Dr. Robert Boyd of Ireland is the one who developed this treatment and he is training chiropractors and naturopaths all over North America. No M.D.'s as far as I know. He is 70 and does not want to die without sharing this method supposedly.

    Also this treatment has supposedly been used all over the U.K. and Europe since 1988. Strange that it hasn't made its way to S.A.

    Have you ever considered going to Dr. Petrovic in S.A.? I tried his treatment but it did not agree with me. However, my CFS doctor has had several patients who became much better after using it.

    I appreciate your input and found the web sites I ended up on very interesting and encouraging.

    [This Message was Edited on 11/28/2005]
  9. pepper

    pepper New Member

    That is actually a good idea. My sister has a friend who works in the field - not exactly a brain surgeon, but he should know.

    Thank you.
  10. phoebe1

    phoebe1 New Member

    I've heard his name being mentioned on this board but I have no idea what his protocol is and no clue that he is from SA.
    I'm going to look into this, thanks for telling me.
    If you have more questions I suggest you e-mail Dr. Marmorstein, he is really helpful and will answer you, he even offered to treat me if I had family in the US with whom I can stay, unfortunatly they live in Atlanta, and I think he is in Texas?

  11. rwinestock

    rwinestock Member

    According to Ray Sahelian, MD, and according to the state of Pennsylvania who barred him from practicing Quackwatch, Steven Barrett is the Quack: He has made numerous fraudulent and often unsubstantiated statements toward legitimate peer-reviewed and tested alternative modalities.
    Is Stephen Barrett, M.D. a Quack?
    According to the Quackwatch website, Stephen Barrett, M.D. says this about quackery: Dictionaries define quack as "a pretender to medical skill; a charlatan" and "one who talks pretentiously without sound knowledge of the subject discussed."

    Stephen Barrett, M.D. does not have a degree in nutrition science. He has been trained in psychiatry but has not practiced psychiatry for many, many years and has, to the best of my understanding, never practiced nutritional medicine. In my opinion, Stephen Barrett, M.D., when it comes to the field of medicinal use of nutritional supplements, can be easily defined as a Quack since he pretends to "have skills or knowledge in supplements and talks pretentiously" without actually having clinical expertise or sound knowledge of herbal and nutritional medicine.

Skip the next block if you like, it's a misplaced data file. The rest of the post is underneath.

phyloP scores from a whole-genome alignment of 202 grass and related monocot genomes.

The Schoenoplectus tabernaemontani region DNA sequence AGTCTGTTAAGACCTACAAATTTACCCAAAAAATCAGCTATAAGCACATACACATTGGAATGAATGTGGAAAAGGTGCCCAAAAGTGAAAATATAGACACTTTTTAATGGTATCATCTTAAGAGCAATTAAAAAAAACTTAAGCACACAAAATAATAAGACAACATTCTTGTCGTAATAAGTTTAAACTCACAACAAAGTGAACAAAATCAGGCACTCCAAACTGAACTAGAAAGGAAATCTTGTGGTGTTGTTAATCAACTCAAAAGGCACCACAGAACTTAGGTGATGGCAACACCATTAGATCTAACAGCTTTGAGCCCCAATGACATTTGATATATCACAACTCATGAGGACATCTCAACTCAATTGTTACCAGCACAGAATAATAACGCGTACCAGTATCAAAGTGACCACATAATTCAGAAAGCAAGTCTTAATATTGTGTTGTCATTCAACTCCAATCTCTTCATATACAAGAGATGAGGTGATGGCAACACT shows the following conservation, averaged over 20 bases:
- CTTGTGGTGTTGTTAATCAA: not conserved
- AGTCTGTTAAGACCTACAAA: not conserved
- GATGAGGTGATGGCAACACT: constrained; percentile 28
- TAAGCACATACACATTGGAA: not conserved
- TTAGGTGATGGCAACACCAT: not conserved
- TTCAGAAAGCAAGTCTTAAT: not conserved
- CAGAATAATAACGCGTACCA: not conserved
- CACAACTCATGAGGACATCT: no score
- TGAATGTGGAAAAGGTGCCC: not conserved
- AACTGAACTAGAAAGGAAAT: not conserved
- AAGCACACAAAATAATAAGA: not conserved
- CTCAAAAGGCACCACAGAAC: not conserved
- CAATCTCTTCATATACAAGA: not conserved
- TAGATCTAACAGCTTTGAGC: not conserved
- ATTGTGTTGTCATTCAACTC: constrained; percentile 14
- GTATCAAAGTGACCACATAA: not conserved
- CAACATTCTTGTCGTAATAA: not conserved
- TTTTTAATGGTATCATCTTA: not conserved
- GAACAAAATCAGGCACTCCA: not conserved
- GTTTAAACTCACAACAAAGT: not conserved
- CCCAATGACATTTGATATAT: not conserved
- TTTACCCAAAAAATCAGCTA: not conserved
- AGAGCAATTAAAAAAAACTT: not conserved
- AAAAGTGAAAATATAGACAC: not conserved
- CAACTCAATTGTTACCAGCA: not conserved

A person can't be an expert at a topic if they have not had hands-on experience. Would you feel comfortable having heart surgery by a doctor who has read all the medical books on how to surgically replace a heart valve but has never performed an actual surgical procedure in an operating room? Would you feel comfortable relying on nutritional advice from a retired psychiatrist, Stephen Barrett, M.D. of Quackwatch, even though he has not had hands-on experience using supplements with patients and does not have a degree in nutrition science?
    On a positive note, he often does a good job when it comes to researching credentials of individuals in the nutritional industry, or researching the legitimacy or marketing practices of certain supplement companies. He has uncovered or brought to light several cases of companies that have shady or fraudulent practices. I suggest he stay on this course (which is his forte) rather than giving his uneducated opinion on nutritional medicine or supplement research. I also hope he becomes more balanced in his reviews and makes the effort to also mention positive outcomes regarding supplement research, and not just negative outcomes.

    Stephen Barrett, M.D. and Quackwatch lose legal battle and ordered to pay defendant's attorneys' fees
    December 2007 - After a 6-year legal battle, a California judge ordered Stephen Barrett, M.D. to pay the legal fees of a defendant who, although she has posted negative statements about him, was not held accountable due to a technicality. In an effort to protect Web hosting companies from what is posted on their clients' Web sites, the US Congress put into legislation language that the courts have interpreted as protecting individuals from suits if they don't originate the alleged libels.